Heraclitus tries to highlight the power and the meaning that is active though invisible in the massive spectacle of the real world. The current paper does not attempt to criticize the modern scholars who have embarked on the Heraclitus theories, but it is trying to highlight the difficulties that most scholars will be ready to admit on the Heraclitus theories. The Heraclitus’ theories on change have resulted to some interesting philosophical concerns. Among several theories by Heraclitus, there is the concept of Logos. The current paper tends to disagree with hypothesis that the concept of Heraclitus’ Logos can be describes as a mere theory. Such approach is quite technical and does not indicate most of the Heraclitus’ philosophical remarks.
Historically, Heraclitus is not the one who was the first to deal with challenge of constancy and change. To the contrary, he just borrowed ideas from the earlier philosophers, though his laborious study on change and its behavior indicated a massive influence on the philosophers who came after him. One of the examples of the earlier influences on Heraclitus is aspect of the cosmos as a state of the constant struggle between elementary opposites that may be traced from Anaximander. Unlike Anaximander, Heraclitus found this concept to be the right state of events that should be adopted as a status quo. Nevertheless, this tension is pivotal to the world order (Melchert).
According to Graham, Heraclitus’ syntactic ambiguity tends to be intentional. However, according to this paper, Heraclitus’ application of styles is seen to be more suggestive and tends to call upon the readers to think about the meaning by themselves. In such sense, the Heraclitus styles have significant philosophical features that may not be separated from his philosophical aspects. The modern commentaries on the work of Heraclitus give a sense of quintessential role where majority of them attributes to the logos of interpretation of the remaining sections. Though it is not clear how far the fragments have been transformed over the centuries, it is a fact that Heraclitus provided special sense to the logos and applied it in a special manner. Logos may be described as a story, word, mathematical ratio, reasonable proportion and right reckoning (Schofield).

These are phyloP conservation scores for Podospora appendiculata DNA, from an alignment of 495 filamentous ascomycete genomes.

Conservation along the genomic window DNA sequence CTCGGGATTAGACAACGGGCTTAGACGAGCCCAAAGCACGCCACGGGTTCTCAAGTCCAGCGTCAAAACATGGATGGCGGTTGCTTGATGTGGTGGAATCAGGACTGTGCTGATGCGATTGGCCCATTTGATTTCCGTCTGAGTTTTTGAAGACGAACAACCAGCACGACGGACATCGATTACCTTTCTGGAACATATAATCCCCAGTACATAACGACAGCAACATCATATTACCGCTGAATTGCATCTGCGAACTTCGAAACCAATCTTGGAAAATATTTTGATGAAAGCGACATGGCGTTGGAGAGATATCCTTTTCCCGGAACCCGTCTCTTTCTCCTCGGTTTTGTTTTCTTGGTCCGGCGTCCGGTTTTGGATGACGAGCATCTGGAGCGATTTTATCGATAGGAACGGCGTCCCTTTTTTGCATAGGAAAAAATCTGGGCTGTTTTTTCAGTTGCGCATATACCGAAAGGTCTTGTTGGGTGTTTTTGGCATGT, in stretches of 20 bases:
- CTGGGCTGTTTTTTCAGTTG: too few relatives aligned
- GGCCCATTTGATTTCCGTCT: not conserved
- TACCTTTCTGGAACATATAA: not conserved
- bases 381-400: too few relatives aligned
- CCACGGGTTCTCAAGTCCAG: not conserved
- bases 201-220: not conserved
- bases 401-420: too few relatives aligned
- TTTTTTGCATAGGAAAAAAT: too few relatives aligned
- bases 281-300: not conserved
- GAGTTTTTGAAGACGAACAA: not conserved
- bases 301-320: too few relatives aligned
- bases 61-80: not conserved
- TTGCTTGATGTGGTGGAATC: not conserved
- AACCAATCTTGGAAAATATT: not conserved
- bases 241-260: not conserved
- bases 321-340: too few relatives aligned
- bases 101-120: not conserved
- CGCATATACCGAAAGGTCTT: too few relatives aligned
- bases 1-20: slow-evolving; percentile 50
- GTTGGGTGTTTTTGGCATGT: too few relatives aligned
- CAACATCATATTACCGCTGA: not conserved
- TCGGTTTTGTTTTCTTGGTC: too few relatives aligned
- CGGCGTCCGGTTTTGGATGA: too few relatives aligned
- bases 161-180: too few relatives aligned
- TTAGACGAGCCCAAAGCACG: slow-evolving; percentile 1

According to Heraclitus, people are supposed to pursue the right form of reasoning, whereby the outcome of reason would bring about the universal rules governing the world. He strongly believes that if people fail to use their rationality efficiently and effectively, the outcomes of their queries would not be universal. Although the logos is universal, there are many people who live as if they had their private source of understanding. According to Heraclitus, the assumption that logos is not universal is a grievous misunderstanding. He argues that there is minimal attainment through dependence on these private opinions which lead people astray. Logos is the genuine mean of reasoning, which would reveal the actual structure of the cosmos. The mean of reasoning, according to Heraclitus, should be universal. The concept of reasoning and its outcomes should not vary from one individual to the other, but should reveal the universal rule that is the root of all things. Heraclitus advocated for this idea, that the same way the reasoning is universal to all people, so should be the outcomes from understanding of how the world functions. Heraclitus does not coerce people to adopt his cosmos idea (Schofield).
According to Hen Patna concept, when a person listens to the logos, it would be wise for them to accept that all things are universal. Therefore, logos is as well the discourse of the Heraclitus ideas, languages, structure of the psyche and the common principle governing all things. In the current work the most significant aspect of the Logos is the one that illustrates the logos as universal rule, by which things happen universally. Thus, logos may be described as the rule that governs the constant transformation.
It is clear that Heraclitus tried to close the gap between the concept of pluralism and monism in his work, a concept that was also held by Plato. To deal with difficulties that are in the effort of bridging the gap between pluralism and monism, Kirk argues that people should emphasize the synthetic view to the world. The Kirk’s argument contrasts the conventional analytic reasoning. This is because the synthetic perspective shows the fundamental unity. The Heraclitus philosophy tends to be incomprehensible to an individual if he or she fails to keep in mind the idea that every change in the world resulted from the elementary opposing forces.
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Whatever the perspective is given to the Heraclitus’ concept of transformation, there is not a single concept attributed to Heraclitus or identified with him. Despite his openness to various sensible cosmos, Heraclitus believed that there was a unity that must have been attained to bind the ceaseless transformation. The harmonious structure is recognizable to all human reasonings and can be expressed in words, though they are enigmatic to the human senses that all things are universal (Heraclitus).
In his theory Heraclitus sought to enunciate the philosophical perspective regarding the world. To attain this perspective he had to speak of the invisible for the theory of cosmos to be apparent to the human who have the ability to hear, see and think independently. From the concept of cosmos, according to Heraclitus, needed to be illustrated with paradox and imagery so as to incite people to agree with his school of thought that is outlined to them in the resounding insinuation of his words (Melchert).